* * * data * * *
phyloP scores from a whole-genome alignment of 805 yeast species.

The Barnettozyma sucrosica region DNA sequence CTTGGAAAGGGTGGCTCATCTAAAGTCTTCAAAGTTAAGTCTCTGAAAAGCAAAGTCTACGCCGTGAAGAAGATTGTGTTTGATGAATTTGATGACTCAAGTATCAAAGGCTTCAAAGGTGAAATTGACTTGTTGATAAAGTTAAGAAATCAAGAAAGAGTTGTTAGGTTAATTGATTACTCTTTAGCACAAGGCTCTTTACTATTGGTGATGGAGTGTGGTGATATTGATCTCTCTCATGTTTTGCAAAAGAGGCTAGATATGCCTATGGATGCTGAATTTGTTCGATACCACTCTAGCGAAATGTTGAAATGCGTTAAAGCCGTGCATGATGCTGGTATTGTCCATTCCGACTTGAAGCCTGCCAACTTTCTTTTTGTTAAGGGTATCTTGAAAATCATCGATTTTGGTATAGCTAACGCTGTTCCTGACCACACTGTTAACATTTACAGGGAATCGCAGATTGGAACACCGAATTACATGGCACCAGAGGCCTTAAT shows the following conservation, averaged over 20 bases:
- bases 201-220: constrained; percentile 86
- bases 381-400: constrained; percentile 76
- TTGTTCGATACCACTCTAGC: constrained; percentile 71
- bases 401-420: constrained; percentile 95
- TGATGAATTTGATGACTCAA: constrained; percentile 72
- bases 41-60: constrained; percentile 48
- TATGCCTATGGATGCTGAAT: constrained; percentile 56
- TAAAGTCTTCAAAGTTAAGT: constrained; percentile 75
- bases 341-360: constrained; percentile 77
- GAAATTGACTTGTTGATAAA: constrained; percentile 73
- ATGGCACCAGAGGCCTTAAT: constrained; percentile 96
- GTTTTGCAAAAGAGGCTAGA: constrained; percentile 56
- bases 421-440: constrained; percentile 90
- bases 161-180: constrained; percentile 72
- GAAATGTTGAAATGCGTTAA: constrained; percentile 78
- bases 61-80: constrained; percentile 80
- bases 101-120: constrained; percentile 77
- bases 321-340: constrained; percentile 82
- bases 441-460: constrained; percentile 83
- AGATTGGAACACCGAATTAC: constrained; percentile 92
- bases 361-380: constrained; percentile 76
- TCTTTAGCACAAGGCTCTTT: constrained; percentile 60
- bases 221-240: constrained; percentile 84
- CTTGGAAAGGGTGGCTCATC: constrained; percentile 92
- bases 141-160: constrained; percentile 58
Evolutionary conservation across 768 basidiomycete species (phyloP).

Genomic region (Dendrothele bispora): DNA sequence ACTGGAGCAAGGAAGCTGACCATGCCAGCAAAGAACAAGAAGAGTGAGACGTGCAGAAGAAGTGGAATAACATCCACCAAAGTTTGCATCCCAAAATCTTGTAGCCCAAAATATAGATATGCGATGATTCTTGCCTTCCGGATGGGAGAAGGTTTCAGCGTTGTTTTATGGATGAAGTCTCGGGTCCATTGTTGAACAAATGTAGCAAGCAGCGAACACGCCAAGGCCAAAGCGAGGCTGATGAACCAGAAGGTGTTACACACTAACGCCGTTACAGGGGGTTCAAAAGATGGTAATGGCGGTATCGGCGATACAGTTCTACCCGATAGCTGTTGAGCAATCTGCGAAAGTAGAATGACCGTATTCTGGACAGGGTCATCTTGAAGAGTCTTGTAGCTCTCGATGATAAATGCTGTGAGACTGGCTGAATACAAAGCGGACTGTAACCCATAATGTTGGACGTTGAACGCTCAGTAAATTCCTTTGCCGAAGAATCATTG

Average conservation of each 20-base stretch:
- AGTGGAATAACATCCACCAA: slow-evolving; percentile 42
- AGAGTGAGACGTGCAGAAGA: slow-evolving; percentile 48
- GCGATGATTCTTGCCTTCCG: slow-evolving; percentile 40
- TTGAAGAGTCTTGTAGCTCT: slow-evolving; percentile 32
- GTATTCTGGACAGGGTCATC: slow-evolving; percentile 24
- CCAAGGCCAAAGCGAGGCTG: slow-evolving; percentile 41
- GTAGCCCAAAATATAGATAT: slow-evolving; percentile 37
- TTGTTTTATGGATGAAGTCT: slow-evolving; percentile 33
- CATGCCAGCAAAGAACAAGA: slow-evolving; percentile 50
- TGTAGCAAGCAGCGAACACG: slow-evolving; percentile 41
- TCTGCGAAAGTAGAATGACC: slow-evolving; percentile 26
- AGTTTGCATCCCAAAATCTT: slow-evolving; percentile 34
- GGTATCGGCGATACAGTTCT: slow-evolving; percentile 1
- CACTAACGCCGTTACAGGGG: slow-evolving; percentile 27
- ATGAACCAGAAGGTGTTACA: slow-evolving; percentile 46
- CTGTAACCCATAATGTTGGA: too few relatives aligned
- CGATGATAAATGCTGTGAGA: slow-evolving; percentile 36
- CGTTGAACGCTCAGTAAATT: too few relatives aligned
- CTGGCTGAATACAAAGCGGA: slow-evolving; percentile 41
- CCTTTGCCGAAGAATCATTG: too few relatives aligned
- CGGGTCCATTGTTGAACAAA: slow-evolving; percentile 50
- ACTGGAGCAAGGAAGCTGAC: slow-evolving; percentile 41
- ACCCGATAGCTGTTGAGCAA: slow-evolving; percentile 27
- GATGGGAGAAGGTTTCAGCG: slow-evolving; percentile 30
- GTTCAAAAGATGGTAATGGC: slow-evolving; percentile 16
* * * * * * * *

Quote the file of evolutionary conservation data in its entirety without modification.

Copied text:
phyloP scores from a whole-genome alignment of 805 yeast species.

The Barnettozyma sucrosica region DNA sequence CTTGGAAAGGGTGGCTCATCTAAAGTCTTCAAAGTTAAGTCTCTGAAAAGCAAAGTCTACGCCGTGAAGAAGATTGTGTTTGATGAATTTGATGACTCAAGTATCAAAGGCTTCAAAGGTGAAATTGACTTGTTGATAAAGTTAAGAAATCAAGAAAGAGTTGTTAGGTTAATTGATTACTCTTTAGCACAAGGCTCTTTACTATTGGTGATGGAGTGTGGTGATATTGATCTCTCTCATGTTTTGCAAAAGAGGCTAGATATGCCTATGGATGCTGAATTTGTTCGATACCACTCTAGCGAAATGTTGAAATGCGTTAAAGCCGTGCATGATGCTGGTATTGTCCATTCCGACTTGAAGCCTGCCAACTTTCTTTTTGTTAAGGGTATCTTGAAAATCATCGATTTTGGTATAGCTAACGCTGTTCCTGACCACACTGTTAACATTTACAGGGAATCGCAGATTGGAACACCGAATTACATGGCACCAGAGGCCTTAAT shows the following conservation, averaged over 20 bases:
- bases 201-220: constrained; percentile 86
- bases 381-400: constrained; percentile 76
- TTGTTCGATACCACTCTAGC: constrained; percentile 71
- bases 401-420: constrained; percentile 95
- TGATGAATTTGATGACTCAA: constrained; percentile 72
- bases 41-60: constrained; percentile 48
- TATGCCTATGGATGCTGAAT: constrained; percentile 56
- TAAAGTCTTCAAAGTTAAGT: constrained; percentile 75
- bases 341-360: constrained; percentile 77
- GAAATTGACTTGTTGATAAA: constrained; percentile 73
- ATGGCACCAGAGGCCTTAAT: constrained; percentile 96
- GTTTTGCAAAAGAGGCTAGA: constrained; percentile 56
- bases 421-440: constrained; percentile 90
- bases 161-180: constrained; percentile 72
- GAAATGTTGAAATGCGTTAA: constrained; percentile 78
- bases 61-80: constrained; percentile 80
- bases 101-120: constrained; percentile 77
- bases 321-340: constrained; percentile 82
- bases 441-460: constrained; percentile 83
- AGATTGGAACACCGAATTAC: constrained; percentile 92
- bases 361-380: constrained; percentile 76
- TCTTTAGCACAAGGCTCTTT: constrained; percentile 60
- bases 221-240: constrained; percentile 84
- CTTGGAAAGGGTGGCTCATC: constrained; percentile 92
- bases 141-160: constrained; percentile 58
Evolutionary conservation across 768 basidiomycete species (phyloP).

Genomic region (Dendrothele bispora): DNA sequence ACTGGAGCAAGGAAGCTGACCATGCCAGCAAAGAACAAGAAGAGTGAGACGTGCAGAAGAAGTGGAATAACATCCACCAAAGTTTGCATCCCAAAATCTTGTAGCCCAAAATATAGATATGCGATGATTCTTGCCTTCCGGATGGGAGAAGGTTTCAGCGTTGTTTTATGGATGAAGTCTCGGGTCCATTGTTGAACAAATGTAGCAAGCAGCGAACACGCCAAGGCCAAAGCGAGGCTGATGAACCAGAAGGTGTTACACACTAACGCCGTTACAGGGGGTTCAAAAGATGGTAATGGCGGTATCGGCGATACAGTTCTACCCGATAGCTGTTGAGCAATCTGCGAAAGTAGAATGACCGTATTCTGGACAGGGTCATCTTGAAGAGTCTTGTAGCTCTCGATGATAAATGCTGTGAGACTGGCTGAATACAAAGCGGACTGTAACCCATAATGTTGGACGTTGAACGCTCAGTAAATTCCTTTGCCGAAGAATCATTG

Average conservation of each 20-base stretch:
- AGTGGAATAACATCCACCAA: slow-evolving; percentile 42
- AGAGTGAGACGTGCAGAAGA: slow-evolving; percentile 48
- GCGATGATTCTTGCCTTCCG: slow-evolving; percentile 40
- TTGAAGAGTCTTGTAGCTCT: slow-evolving; percentile 32
- GTATTCTGGACAGGGTCATC: slow-evolving; percentile 24
- CCAAGGCCAAAGCGAGGCTG: slow-evolving; percentile 41
- GTAGCCCAAAATATAGATAT: slow-evolving; percentile 37
- TTGTTTTATGGATGAAGTCT: slow-evolving; percentile 33
- CATGCCAGCAAAGAACAAGA: slow-evolving; percentile 50
- TGTAGCAAGCAGCGAACACG: slow-evolving; percentile 41
- TCTGCGAAAGTAGAATGACC: slow-evolving; percentile 26
- AGTTTGCATCCCAAAATCTT: slow-evolving; percentile 34
- GGTATCGGCGATACAGTTCT: slow-evolving; percentile 1
- CACTAACGCCGTTACAGGGG: slow-evolving; percentile 27
- ATGAACCAGAAGGTGTTACA: slow-evolving; percentile 46
- CTGTAACCCATAATGTTGGA: too few relatives aligned
- CGATGATAAATGCTGTGAGA: slow-evolving; percentile 36
- CGTTGAACGCTCAGTAAATT: too few relatives aligned
- CTGGCTGAATACAAAGCGGA: slow-evolving; percentile 41
- CCTTTGCCGAAGAATCATTG: too few relatives aligned
- CGGGTCCATTGTTGAACAAA: slow-evolving; percentile 50
- ACTGGAGCAAGGAAGCTGAC: slow-evolving; percentile 41
- ACCCGATAGCTGTTGAGCAA: slow-evolving; percentile 27
- GATGGGAGAAGGTTTCAGCG: slow-evolving; percentile 30
- GTTCAAAAGATGGTAATGGC: slow-evolving; percentile 16